Having first viewed our flat in August 2016, the long six months of endless complications that followed seemed to go on forever. When we finally received the keys last month, the stress was forgotten and we were ready to move in there and then. That was until we put the key in the door and realised the hard work had only just begun…if you’re moving into your first place, get reading and let our misery be beneficial to at least one person…

#1 Take off those rose tinted glasses. We viewed our flat twice and made an offer after the first viewing. Being very new to it all, we definitely fell head over heels the moment we walked in and our vision was clouded to all the potential problems. We took this into account though and went in with a more critical eye for our second viewing…’more critical eye’. The excitement of walking into a home that would one day be ours seemed to take over us and once again we failed to acknowledge the ruined carpets (ridden with cigarette burns) and stained flooring. (Might I add that the seller had everything positioned to hide these so we weren’t quite as naive as it seems). But still, had we been a little more eagle eyed we could have spotted these things and asked for a reduction in price as in the end we were left to replace the carpets for the whole flat. 

#2 Don’t expect to move in straight away. We had a loooong wait between putting in our offer and moving in so when the date finally came around we were ready to move in as soon as possible. Unfortunately this didn’t quite work out…upon turning the key in our very own front door we were greeted with worn, dirty carpets, a dirty greasy kitchen and scruffy walls to match. We tried to put on a brave face for eachother but ultimately, we were gutted. We knew we couldn’t move in with it in the state it was and agreed to spend the next few weeks getting it perfect.  So even if you think you’ve spotted everything on your viewings, always be prepared for things you might not have noticed like carpet stains covered by furniture and your seller leaving the place absolutely filthy (thanks, bud). 
#3 Get all the surveys carried out. I’ll be honest, handing over more money for extra surveys to be done was not my biggest priority so we opted for the standard surveys that are required. This is me telling you pay for all the surveys. I know buying a house is incredibly pricey and fees for everything under the sun seem to be thrown in but please put aside a little extra money to pay for these. They are worth it and can save you a lot of extra money down the line. There were some things (luckily only minor) that an additional surveyor could have picked up on, saving us time and money. It’s always worth getting a new place checked out so you can haggle on the price or walk away if there is something major.

What are your top tips for moving or things you would have done differently? Let me know in the comments below!

 I will also be posting some before and afters of our home very soon so don’t forget to check back!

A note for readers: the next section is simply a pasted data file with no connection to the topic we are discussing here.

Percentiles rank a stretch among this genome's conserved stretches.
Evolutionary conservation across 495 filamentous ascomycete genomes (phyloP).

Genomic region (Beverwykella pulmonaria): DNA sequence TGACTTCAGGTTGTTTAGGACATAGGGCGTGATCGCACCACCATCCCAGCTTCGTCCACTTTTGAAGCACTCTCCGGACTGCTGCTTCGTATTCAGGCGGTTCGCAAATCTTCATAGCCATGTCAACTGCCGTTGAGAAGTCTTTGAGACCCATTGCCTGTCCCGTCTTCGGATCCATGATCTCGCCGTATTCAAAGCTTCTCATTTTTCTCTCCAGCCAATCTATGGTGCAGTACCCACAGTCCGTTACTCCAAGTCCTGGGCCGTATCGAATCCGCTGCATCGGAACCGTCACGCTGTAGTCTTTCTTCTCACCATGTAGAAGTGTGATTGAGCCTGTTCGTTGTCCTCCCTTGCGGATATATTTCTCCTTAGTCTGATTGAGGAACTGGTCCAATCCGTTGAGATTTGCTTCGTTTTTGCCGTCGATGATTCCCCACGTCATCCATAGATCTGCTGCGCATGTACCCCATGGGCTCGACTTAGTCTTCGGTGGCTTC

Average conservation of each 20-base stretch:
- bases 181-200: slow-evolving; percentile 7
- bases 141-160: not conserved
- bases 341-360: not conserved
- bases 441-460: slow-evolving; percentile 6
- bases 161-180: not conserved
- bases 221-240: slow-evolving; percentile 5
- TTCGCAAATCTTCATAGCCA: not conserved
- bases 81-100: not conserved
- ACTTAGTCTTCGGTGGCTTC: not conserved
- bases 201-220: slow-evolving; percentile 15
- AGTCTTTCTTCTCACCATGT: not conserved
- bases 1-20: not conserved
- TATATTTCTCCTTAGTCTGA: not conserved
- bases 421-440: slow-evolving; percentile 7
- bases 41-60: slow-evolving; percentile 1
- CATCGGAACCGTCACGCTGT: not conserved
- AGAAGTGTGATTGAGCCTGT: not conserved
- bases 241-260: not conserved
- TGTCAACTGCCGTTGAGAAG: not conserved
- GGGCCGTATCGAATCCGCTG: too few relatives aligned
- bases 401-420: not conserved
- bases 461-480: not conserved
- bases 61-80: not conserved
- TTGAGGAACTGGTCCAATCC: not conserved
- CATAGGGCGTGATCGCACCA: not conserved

Never ever ever did I imagine that at the age of twenty one I’d be in the process of buying my first home with my boyfriend. As first time buyers we have very little knowledge of houses, mortgages and the tonnes of stuff that comes with it and I’m sure we’re not the only ones! If you’re in a similar position and clueless as we are, you will hopefully find some of the following tips and advice helpful…

#1 Choose your conveyancer carefully. Often the estate agent you’re buying through will recommend a team they’re partnered with, but don’t feel pressured into using them. A conveyancer is responsible for sorting out all the legal bits involved in the purchase of your new home and will cost you something like £500. They’re a big part of the process so having someone who will update you often and answer any questions you have is definitely important.

#2 I for one can’t wait to move into our newhome so I can really start to make it ours. Simple tip, but start off with the basics like sofas and kitchen equipment before bulk buying the entire range of Yankee candles (potentially guilty).

#3 Read your documents! This seems like a really obvious one but don’t trust everything you sign to be correct and accurate. Mistakes can be made no matter how experienced and knowledgeable the author is. Read through all the paper work you receive (however boring it may be, and it is) and make sure to bring up any queries with your conveyancer.

#4 Keep organised. By the end of the process you’ll have paper work coming out your ears so it’s important for your sanity (at least it has been for mine) to keep everything filed. Depending on the company, a lot of it may be scanned and kept online so it can easily be accessed if and when needed. It is, however, always useful for the inevitable insurance policy documents and copies of this, that, and the other to be filed neatly away to be produced in a time of need.

#5 When checkingaffordability, always over estimate. If you can afford to move out when you’re allowing £500 a month on food for two of you when in reality it may only be £250, you won’t suddenly find yourself scraping by.

In the same position? Or a house buying pro? Let me know your tips!

Sophie x